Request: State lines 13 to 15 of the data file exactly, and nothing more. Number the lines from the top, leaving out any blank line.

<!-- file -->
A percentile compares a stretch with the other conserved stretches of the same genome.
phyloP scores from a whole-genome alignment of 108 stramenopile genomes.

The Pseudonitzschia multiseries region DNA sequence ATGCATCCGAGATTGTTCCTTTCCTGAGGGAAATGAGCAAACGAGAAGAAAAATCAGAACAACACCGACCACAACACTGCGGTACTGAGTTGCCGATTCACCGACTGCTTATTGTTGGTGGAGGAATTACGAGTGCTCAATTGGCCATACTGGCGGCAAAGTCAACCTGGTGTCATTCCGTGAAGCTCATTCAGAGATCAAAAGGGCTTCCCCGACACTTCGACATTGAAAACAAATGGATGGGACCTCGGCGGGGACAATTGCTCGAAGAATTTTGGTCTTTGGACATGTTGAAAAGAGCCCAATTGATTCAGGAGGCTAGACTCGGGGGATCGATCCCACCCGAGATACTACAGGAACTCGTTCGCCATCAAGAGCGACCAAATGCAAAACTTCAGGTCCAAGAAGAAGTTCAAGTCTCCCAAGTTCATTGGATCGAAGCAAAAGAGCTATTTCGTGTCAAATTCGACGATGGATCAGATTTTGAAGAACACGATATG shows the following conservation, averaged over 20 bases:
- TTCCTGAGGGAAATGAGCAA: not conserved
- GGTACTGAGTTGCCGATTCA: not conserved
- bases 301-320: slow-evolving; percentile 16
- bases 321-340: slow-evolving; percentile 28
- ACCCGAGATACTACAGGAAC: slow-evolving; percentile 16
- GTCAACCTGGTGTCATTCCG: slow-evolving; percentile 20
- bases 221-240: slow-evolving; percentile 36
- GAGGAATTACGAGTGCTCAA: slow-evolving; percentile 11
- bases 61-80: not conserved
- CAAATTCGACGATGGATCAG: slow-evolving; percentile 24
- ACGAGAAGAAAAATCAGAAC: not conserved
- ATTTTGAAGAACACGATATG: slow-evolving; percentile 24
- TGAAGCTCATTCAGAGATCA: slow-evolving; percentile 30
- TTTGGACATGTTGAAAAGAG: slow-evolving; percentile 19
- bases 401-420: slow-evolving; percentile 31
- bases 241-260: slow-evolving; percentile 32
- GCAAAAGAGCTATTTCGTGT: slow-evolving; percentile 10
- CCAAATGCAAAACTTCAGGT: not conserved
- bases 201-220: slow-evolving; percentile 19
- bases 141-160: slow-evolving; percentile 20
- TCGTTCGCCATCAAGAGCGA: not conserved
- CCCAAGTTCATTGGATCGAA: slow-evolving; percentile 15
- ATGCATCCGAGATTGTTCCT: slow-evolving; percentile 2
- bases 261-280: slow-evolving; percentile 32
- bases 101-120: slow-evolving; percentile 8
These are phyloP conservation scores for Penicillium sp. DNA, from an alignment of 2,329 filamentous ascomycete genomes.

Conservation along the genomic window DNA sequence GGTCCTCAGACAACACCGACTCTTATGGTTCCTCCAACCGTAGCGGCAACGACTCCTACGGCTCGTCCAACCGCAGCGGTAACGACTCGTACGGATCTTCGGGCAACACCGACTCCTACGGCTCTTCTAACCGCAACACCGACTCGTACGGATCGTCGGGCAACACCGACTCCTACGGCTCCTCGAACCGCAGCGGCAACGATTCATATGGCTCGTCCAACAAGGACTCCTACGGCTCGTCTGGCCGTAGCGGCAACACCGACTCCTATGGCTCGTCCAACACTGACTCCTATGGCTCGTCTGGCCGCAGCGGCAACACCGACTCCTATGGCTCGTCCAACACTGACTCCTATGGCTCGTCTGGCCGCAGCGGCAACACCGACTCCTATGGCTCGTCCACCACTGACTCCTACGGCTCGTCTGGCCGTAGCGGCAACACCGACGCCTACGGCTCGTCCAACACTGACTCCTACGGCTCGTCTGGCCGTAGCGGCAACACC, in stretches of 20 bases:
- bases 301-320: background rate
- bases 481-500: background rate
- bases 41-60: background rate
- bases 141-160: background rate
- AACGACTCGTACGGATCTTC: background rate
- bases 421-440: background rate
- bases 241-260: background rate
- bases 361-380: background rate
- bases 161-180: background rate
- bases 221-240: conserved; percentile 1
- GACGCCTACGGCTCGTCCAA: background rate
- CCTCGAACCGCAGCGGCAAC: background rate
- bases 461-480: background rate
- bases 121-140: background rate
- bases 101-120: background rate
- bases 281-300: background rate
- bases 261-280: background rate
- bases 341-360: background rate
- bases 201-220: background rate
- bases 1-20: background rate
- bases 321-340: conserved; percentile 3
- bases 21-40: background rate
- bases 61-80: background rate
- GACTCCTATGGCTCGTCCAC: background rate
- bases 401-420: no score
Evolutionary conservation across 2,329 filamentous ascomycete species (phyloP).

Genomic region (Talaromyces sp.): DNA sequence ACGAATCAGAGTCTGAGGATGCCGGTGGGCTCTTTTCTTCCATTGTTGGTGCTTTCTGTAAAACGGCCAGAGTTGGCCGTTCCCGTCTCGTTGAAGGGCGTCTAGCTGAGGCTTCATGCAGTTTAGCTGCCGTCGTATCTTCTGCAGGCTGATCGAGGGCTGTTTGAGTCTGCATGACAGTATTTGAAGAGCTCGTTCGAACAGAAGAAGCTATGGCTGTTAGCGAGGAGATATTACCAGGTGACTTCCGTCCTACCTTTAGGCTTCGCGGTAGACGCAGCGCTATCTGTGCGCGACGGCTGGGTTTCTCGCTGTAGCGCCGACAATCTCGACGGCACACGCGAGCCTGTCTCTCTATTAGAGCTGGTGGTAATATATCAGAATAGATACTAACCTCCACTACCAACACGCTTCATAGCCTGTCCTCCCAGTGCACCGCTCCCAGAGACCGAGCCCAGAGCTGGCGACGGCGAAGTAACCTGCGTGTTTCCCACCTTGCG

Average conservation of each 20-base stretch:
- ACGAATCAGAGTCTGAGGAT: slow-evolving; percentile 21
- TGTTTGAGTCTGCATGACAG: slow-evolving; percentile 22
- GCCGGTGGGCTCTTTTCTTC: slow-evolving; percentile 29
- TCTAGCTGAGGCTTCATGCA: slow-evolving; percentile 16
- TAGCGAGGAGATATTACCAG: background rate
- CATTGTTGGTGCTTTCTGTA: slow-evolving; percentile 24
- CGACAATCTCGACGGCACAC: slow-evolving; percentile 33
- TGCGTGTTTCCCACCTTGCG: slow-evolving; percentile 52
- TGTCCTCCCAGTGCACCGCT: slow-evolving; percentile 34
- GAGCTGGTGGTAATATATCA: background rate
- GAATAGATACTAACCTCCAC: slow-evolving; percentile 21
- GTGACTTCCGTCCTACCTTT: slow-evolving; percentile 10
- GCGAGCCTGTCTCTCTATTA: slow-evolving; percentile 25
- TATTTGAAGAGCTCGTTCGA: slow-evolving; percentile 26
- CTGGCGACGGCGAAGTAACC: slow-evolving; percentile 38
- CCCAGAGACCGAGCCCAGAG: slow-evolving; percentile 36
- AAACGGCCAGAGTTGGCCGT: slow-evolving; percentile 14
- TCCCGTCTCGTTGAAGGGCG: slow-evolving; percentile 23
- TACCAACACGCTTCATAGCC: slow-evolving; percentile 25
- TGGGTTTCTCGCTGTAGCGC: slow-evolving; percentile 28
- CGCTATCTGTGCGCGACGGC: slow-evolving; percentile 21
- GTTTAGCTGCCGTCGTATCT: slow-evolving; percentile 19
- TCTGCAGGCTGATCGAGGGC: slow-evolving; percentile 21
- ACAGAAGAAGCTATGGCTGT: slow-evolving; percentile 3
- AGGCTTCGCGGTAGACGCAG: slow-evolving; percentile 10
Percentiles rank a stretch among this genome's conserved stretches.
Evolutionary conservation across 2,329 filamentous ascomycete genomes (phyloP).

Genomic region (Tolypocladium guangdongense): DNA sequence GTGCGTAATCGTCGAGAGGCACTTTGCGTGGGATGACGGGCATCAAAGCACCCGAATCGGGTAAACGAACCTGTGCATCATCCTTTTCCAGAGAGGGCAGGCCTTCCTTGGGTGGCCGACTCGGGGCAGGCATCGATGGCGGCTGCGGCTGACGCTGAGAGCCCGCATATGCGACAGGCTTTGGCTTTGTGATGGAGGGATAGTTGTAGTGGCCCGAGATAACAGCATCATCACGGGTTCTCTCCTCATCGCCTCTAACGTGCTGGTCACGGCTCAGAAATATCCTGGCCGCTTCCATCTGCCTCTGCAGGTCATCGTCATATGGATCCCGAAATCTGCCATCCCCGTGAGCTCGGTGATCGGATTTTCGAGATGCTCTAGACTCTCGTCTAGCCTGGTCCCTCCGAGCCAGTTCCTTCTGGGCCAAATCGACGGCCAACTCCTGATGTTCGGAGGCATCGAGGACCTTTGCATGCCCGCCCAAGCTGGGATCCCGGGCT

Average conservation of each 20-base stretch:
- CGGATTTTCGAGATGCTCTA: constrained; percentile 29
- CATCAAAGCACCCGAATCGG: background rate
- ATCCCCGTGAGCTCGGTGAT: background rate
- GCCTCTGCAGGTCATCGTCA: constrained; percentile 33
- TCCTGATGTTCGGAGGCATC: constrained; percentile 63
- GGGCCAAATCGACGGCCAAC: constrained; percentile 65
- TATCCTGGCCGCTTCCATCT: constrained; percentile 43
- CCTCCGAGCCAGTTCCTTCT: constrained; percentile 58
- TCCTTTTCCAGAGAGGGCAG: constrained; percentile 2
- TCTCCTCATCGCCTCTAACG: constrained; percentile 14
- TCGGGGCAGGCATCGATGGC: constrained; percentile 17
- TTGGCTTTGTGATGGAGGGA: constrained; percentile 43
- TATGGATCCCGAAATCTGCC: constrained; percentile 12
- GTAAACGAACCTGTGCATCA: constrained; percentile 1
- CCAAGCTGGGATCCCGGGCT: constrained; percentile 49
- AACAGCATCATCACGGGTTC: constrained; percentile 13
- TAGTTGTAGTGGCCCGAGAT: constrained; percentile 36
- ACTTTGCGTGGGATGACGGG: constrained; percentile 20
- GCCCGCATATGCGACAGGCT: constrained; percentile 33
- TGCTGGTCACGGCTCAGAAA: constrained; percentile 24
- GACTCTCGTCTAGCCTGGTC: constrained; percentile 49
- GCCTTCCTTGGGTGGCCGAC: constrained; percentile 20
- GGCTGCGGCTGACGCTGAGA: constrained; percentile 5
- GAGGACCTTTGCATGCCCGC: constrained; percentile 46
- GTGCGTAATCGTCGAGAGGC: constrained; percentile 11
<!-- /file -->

- CAAATTCGACGATGGATCAG: slow-evolving; percentile 24
- ACGAGAAGAAAAATCAGAAC: not conserved
- ATTTTGAAGAACACGATATG: slow-evolving; percentile 24